Just 5 minutes from the center of the town of Mars Hill, North Carolina (20 minutes north of Asheville), step back in time to experience a unique combination of cultural heritage and natural heritage. The 8-acre Smith Farm Heritage Farmstead at 889 Forest Street serves as a welcoming entrance and public park to the other 78 acres where there is a hiking path leading up Bailey Mountain. The Bailey Mountain Preserve is a testament to the biodiversity of the southern Appalachian area. The land is being preserved and developed to display native plants & trees and encourage native insects, birds, and animals to make their homes there. The entire area is open to the public free of charge.  Whether you like hiking or just being outdoors, history, or architecture, plan to spend some time here. And, come back often to see how the land and the barns develop over the years.


The Lower Smith Farm Farmstead is part of the land acquired in 2019 by the town of Mars Hill. And a local non-profit organization –The Appalachian Barn Alliance (ABA) — has taken on the role of helping to develop the cultural heritage angle by focusing on the barns on the property. (CLICK TO LEARN MORE ABOUT THE ROLE OF THE ABA) The public is invited to watch the growth of the idea as the barns are transformed into structures that can be used but still retain their original Appalachian architectural style.  Other farmsteads showcase static barns and outbuildings, but the Smith Farm Heritage Farmstead offers dynamic usage while providing historical information about architectural trends and styles of the historic southern Appalachian barn.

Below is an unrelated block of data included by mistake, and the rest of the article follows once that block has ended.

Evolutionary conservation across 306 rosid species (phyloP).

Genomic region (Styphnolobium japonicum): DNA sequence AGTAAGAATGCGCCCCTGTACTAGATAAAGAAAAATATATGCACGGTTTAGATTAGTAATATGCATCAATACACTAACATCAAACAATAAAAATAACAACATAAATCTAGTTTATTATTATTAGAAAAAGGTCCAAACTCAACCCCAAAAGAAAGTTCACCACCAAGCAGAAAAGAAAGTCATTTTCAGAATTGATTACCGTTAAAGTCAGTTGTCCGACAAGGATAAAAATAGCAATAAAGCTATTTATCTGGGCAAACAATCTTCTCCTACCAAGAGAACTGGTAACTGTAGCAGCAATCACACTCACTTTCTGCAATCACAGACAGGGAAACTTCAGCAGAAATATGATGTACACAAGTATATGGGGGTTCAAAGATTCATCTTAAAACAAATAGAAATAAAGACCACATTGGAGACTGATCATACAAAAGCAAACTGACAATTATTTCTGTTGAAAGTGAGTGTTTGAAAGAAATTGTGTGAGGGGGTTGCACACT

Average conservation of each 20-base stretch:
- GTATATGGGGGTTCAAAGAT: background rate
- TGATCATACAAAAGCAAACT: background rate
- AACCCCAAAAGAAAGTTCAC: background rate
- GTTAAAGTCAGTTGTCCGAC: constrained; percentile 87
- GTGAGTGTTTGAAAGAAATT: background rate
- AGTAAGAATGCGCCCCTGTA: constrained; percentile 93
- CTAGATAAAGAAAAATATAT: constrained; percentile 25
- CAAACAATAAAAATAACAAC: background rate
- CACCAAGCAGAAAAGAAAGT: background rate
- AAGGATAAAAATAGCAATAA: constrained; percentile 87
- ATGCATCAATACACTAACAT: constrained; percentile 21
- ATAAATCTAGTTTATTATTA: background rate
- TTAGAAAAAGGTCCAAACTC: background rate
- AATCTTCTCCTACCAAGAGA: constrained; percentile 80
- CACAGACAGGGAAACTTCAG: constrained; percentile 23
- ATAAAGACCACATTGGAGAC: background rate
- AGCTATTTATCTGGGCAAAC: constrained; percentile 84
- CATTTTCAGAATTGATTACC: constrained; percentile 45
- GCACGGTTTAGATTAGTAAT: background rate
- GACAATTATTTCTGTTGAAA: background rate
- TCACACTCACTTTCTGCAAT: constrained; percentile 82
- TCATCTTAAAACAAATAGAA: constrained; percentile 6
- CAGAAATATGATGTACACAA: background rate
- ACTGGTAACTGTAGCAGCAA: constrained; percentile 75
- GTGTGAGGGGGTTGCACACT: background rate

Located in the heart of the western North Carolina mountains in rural Madison County, the Bailey Mountain Preserve with the Smith Farm Heritage Farmstead is a tribute to the strength of community and love of the local heritage. Members of the community came together (led by an effort of the Richard L. Hoffman Foundation) to make this a reality. The property is especially dear to Mars Hill as the ancestors played an important role in its history. Edward “Neddie” Carter donated a portion of his land to what would become part of the land of the future Mars Hill University.  And, a descendant– W.O. Connor– served as the first mayor of the town of Mars Hill. That commitment to community continues today. In addition to the Appalachian Barn Alliance’s help with the barns, a volunteer group called The Friends of Bailey Mountain (CLICK HERE TO FIND THEM ON FACEBOOK) works to maintain the hiking trails and the plantings.

Edward Carter
W. O. Connor
“The Friends” at work